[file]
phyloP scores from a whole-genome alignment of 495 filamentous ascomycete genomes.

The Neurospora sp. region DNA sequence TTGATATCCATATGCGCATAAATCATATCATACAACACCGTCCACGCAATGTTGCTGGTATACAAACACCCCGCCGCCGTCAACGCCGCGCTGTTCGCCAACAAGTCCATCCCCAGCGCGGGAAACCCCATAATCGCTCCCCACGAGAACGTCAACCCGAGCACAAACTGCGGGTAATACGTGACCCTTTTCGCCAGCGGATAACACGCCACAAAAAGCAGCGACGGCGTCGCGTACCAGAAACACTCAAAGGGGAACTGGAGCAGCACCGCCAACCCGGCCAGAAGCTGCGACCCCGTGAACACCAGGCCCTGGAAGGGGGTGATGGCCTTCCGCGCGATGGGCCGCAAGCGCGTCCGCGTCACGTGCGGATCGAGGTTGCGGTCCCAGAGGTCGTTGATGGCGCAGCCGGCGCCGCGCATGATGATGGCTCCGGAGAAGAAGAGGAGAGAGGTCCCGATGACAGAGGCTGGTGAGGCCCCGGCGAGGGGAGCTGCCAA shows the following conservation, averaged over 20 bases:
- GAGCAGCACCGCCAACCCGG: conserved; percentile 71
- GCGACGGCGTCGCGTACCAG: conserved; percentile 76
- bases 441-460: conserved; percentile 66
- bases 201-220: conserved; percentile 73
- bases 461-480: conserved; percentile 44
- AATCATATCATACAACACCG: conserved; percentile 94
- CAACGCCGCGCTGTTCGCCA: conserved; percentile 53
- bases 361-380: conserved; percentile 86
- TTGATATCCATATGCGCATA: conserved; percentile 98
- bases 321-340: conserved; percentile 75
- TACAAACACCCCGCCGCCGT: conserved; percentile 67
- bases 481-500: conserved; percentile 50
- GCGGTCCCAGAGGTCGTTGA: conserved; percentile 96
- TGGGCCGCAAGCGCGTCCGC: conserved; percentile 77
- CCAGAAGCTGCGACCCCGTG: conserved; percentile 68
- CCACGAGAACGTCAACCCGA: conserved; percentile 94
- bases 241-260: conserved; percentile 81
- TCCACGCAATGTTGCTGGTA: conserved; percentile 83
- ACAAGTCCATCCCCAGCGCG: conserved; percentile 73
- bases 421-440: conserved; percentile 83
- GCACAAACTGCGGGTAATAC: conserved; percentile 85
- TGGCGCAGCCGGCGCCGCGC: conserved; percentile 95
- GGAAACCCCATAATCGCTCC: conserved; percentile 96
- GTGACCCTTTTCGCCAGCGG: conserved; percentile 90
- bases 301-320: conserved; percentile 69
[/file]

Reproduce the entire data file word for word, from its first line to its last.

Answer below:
phyloP scores from a whole-genome alignment of 495 filamentous ascomycete genomes.

The Neurospora sp. region DNA sequence TTGATATCCATATGCGCATAAATCATATCATACAACACCGTCCACGCAATGTTGCTGGTATACAAACACCCCGCCGCCGTCAACGCCGCGCTGTTCGCCAACAAGTCCATCCCCAGCGCGGGAAACCCCATAATCGCTCCCCACGAGAACGTCAACCCGAGCACAAACTGCGGGTAATACGTGACCCTTTTCGCCAGCGGATAACACGCCACAAAAAGCAGCGACGGCGTCGCGTACCAGAAACACTCAAAGGGGAACTGGAGCAGCACCGCCAACCCGGCCAGAAGCTGCGACCCCGTGAACACCAGGCCCTGGAAGGGGGTGATGGCCTTCCGCGCGATGGGCCGCAAGCGCGTCCGCGTCACGTGCGGATCGAGGTTGCGGTCCCAGAGGTCGTTGATGGCGCAGCCGGCGCCGCGCATGATGATGGCTCCGGAGAAGAAGAGGAGAGAGGTCCCGATGACAGAGGCTGGTGAGGCCCCGGCGAGGGGAGCTGCCAA shows the following conservation, averaged over 20 bases:
- GAGCAGCACCGCCAACCCGG: conserved; percentile 71
- GCGACGGCGTCGCGTACCAG: conserved; percentile 76
- bases 441-460: conserved; percentile 66
- bases 201-220: conserved; percentile 73
- bases 461-480: conserved; percentile 44
- AATCATATCATACAACACCG: conserved; percentile 94
- CAACGCCGCGCTGTTCGCCA: conserved; percentile 53
- bases 361-380: conserved; percentile 86
- TTGATATCCATATGCGCATA: conserved; percentile 98
- bases 321-340: conserved; percentile 75
- TACAAACACCCCGCCGCCGT: conserved; percentile 67
- bases 481-500: conserved; percentile 50
- GCGGTCCCAGAGGTCGTTGA: conserved; percentile 96
- TGGGCCGCAAGCGCGTCCGC: conserved; percentile 77
- CCAGAAGCTGCGACCCCGTG: conserved; percentile 68
- CCACGAGAACGTCAACCCGA: conserved; percentile 94
- bases 241-260: conserved; percentile 81
- TCCACGCAATGTTGCTGGTA: conserved; percentile 83
- ACAAGTCCATCCCCAGCGCG: conserved; percentile 73
- bases 421-440: conserved; percentile 83
- GCACAAACTGCGGGTAATAC: conserved; percentile 85
- TGGCGCAGCCGGCGCCGCGC: conserved; percentile 95
- GGAAACCCCATAATCGCTCC: conserved; percentile 96
- GTGACCCTTTTCGCCAGCGG: conserved; percentile 90
- bases 301-320: conserved; percentile 69